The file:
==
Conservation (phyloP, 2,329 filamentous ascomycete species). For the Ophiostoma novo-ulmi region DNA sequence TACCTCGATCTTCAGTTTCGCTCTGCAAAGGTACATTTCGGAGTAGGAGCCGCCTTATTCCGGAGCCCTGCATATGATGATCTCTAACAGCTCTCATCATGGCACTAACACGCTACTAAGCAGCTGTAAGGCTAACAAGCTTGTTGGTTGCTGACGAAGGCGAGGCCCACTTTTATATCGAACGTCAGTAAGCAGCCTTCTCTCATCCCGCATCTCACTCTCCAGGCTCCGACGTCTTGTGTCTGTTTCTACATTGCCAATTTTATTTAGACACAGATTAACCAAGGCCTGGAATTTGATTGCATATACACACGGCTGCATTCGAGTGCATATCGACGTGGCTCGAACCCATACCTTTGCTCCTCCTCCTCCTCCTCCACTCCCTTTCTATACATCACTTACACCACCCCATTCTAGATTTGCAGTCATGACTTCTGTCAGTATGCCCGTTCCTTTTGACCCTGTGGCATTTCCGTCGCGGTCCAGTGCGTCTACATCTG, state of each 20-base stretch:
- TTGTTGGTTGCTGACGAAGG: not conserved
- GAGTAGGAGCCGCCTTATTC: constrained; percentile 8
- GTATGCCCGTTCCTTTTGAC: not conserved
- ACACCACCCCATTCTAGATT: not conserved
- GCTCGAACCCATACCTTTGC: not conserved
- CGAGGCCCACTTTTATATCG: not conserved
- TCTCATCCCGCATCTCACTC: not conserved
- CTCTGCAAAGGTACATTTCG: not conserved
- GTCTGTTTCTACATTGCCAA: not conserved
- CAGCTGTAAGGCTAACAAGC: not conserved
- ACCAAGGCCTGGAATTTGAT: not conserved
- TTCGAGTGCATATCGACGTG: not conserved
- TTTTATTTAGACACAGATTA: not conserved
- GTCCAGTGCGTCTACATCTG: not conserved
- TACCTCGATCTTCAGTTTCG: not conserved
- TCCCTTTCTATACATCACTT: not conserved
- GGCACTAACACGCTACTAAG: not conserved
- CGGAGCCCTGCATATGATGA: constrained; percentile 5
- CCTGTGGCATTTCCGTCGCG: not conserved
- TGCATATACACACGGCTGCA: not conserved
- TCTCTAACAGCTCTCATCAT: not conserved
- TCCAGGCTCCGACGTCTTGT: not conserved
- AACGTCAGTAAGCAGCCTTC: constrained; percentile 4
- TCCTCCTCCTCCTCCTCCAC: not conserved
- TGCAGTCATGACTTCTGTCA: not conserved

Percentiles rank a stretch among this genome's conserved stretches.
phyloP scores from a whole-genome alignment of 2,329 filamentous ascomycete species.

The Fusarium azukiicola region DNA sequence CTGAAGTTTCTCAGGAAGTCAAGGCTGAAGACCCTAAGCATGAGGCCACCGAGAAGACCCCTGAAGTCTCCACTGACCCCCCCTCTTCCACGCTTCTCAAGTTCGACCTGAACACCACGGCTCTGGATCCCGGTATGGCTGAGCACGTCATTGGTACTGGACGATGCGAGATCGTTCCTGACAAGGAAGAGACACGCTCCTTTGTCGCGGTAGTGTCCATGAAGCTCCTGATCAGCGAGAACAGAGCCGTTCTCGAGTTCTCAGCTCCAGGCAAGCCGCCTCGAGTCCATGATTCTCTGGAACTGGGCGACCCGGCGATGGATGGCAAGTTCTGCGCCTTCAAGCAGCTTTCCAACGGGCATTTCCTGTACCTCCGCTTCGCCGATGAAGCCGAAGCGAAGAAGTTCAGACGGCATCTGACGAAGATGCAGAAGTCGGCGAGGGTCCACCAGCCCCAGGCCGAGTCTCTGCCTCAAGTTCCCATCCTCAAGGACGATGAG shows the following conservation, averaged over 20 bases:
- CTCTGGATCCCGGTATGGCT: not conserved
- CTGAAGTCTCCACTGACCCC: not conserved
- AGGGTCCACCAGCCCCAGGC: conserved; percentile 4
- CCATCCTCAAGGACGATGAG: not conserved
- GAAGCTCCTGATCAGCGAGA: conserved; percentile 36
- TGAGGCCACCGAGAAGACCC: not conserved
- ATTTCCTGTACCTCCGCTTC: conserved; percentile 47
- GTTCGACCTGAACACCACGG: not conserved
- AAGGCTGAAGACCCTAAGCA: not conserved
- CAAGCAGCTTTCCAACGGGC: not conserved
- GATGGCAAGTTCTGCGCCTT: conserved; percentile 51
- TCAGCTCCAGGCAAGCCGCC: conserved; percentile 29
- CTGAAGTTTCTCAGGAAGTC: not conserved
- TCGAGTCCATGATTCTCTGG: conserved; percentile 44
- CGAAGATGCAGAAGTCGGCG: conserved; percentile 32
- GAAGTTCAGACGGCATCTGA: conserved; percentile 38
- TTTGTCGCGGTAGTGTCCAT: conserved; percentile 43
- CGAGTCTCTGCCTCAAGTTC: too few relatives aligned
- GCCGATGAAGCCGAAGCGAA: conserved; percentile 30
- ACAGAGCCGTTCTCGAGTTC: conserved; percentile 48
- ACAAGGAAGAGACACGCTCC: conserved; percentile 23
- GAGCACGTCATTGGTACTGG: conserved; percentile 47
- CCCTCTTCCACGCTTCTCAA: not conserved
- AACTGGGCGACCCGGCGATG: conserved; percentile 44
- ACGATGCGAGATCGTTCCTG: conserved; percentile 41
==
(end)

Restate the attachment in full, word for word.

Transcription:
Conservation (phyloP, 2,329 filamentous ascomycete species). For the Ophiostoma novo-ulmi region DNA sequence TACCTCGATCTTCAGTTTCGCTCTGCAAAGGTACATTTCGGAGTAGGAGCCGCCTTATTCCGGAGCCCTGCATATGATGATCTCTAACAGCTCTCATCATGGCACTAACACGCTACTAAGCAGCTGTAAGGCTAACAAGCTTGTTGGTTGCTGACGAAGGCGAGGCCCACTTTTATATCGAACGTCAGTAAGCAGCCTTCTCTCATCCCGCATCTCACTCTCCAGGCTCCGACGTCTTGTGTCTGTTTCTACATTGCCAATTTTATTTAGACACAGATTAACCAAGGCCTGGAATTTGATTGCATATACACACGGCTGCATTCGAGTGCATATCGACGTGGCTCGAACCCATACCTTTGCTCCTCCTCCTCCTCCTCCACTCCCTTTCTATACATCACTTACACCACCCCATTCTAGATTTGCAGTCATGACTTCTGTCAGTATGCCCGTTCCTTTTGACCCTGTGGCATTTCCGTCGCGGTCCAGTGCGTCTACATCTG, state of each 20-base stretch:
- TTGTTGGTTGCTGACGAAGG: not conserved
- GAGTAGGAGCCGCCTTATTC: constrained; percentile 8
- GTATGCCCGTTCCTTTTGAC: not conserved
- ACACCACCCCATTCTAGATT: not conserved
- GCTCGAACCCATACCTTTGC: not conserved
- CGAGGCCCACTTTTATATCG: not conserved
- TCTCATCCCGCATCTCACTC: not conserved
- CTCTGCAAAGGTACATTTCG: not conserved
- GTCTGTTTCTACATTGCCAA: not conserved
- CAGCTGTAAGGCTAACAAGC: not conserved
- ACCAAGGCCTGGAATTTGAT: not conserved
- TTCGAGTGCATATCGACGTG: not conserved
- TTTTATTTAGACACAGATTA: not conserved
- GTCCAGTGCGTCTACATCTG: not conserved
- TACCTCGATCTTCAGTTTCG: not conserved
- TCCCTTTCTATACATCACTT: not conserved
- GGCACTAACACGCTACTAAG: not conserved
- CGGAGCCCTGCATATGATGA: constrained; percentile 5
- CCTGTGGCATTTCCGTCGCG: not conserved
- TGCATATACACACGGCTGCA: not conserved
- TCTCTAACAGCTCTCATCAT: not conserved
- TCCAGGCTCCGACGTCTTGT: not conserved
- AACGTCAGTAAGCAGCCTTC: constrained; percentile 4
- TCCTCCTCCTCCTCCTCCAC: not conserved
- TGCAGTCATGACTTCTGTCA: not conserved

Percentiles rank a stretch among this genome's conserved stretches.
phyloP scores from a whole-genome alignment of 2,329 filamentous ascomycete species.

The Fusarium azukiicola region DNA sequence CTGAAGTTTCTCAGGAAGTCAAGGCTGAAGACCCTAAGCATGAGGCCACCGAGAAGACCCCTGAAGTCTCCACTGACCCCCCCTCTTCCACGCTTCTCAAGTTCGACCTGAACACCACGGCTCTGGATCCCGGTATGGCTGAGCACGTCATTGGTACTGGACGATGCGAGATCGTTCCTGACAAGGAAGAGACACGCTCCTTTGTCGCGGTAGTGTCCATGAAGCTCCTGATCAGCGAGAACAGAGCCGTTCTCGAGTTCTCAGCTCCAGGCAAGCCGCCTCGAGTCCATGATTCTCTGGAACTGGGCGACCCGGCGATGGATGGCAAGTTCTGCGCCTTCAAGCAGCTTTCCAACGGGCATTTCCTGTACCTCCGCTTCGCCGATGAAGCCGAAGCGAAGAAGTTCAGACGGCATCTGACGAAGATGCAGAAGTCGGCGAGGGTCCACCAGCCCCAGGCCGAGTCTCTGCCTCAAGTTCCCATCCTCAAGGACGATGAG shows the following conservation, averaged over 20 bases:
- CTCTGGATCCCGGTATGGCT: not conserved
- CTGAAGTCTCCACTGACCCC: not conserved
- AGGGTCCACCAGCCCCAGGC: conserved; percentile 4
- CCATCCTCAAGGACGATGAG: not conserved
- GAAGCTCCTGATCAGCGAGA: conserved; percentile 36
- TGAGGCCACCGAGAAGACCC: not conserved
- ATTTCCTGTACCTCCGCTTC: conserved; percentile 47
- GTTCGACCTGAACACCACGG: not conserved
- AAGGCTGAAGACCCTAAGCA: not conserved
- CAAGCAGCTTTCCAACGGGC: not conserved
- GATGGCAAGTTCTGCGCCTT: conserved; percentile 51
- TCAGCTCCAGGCAAGCCGCC: conserved; percentile 29
- CTGAAGTTTCTCAGGAAGTC: not conserved
- TCGAGTCCATGATTCTCTGG: conserved; percentile 44
- CGAAGATGCAGAAGTCGGCG: conserved; percentile 32
- GAAGTTCAGACGGCATCTGA: conserved; percentile 38
- TTTGTCGCGGTAGTGTCCAT: conserved; percentile 43
- CGAGTCTCTGCCTCAAGTTC: too few relatives aligned
- GCCGATGAAGCCGAAGCGAA: conserved; percentile 30
- ACAGAGCCGTTCTCGAGTTC: conserved; percentile 48
- ACAAGGAAGAGACACGCTCC: conserved; percentile 23
- GAGCACGTCATTGGTACTGG: conserved; percentile 47
- CCCTCTTCCACGCTTCTCAA: not conserved
- AACTGGGCGACCCGGCGATG: conserved; percentile 44
- ACGATGCGAGATCGTTCCTG: conserved; percentile 41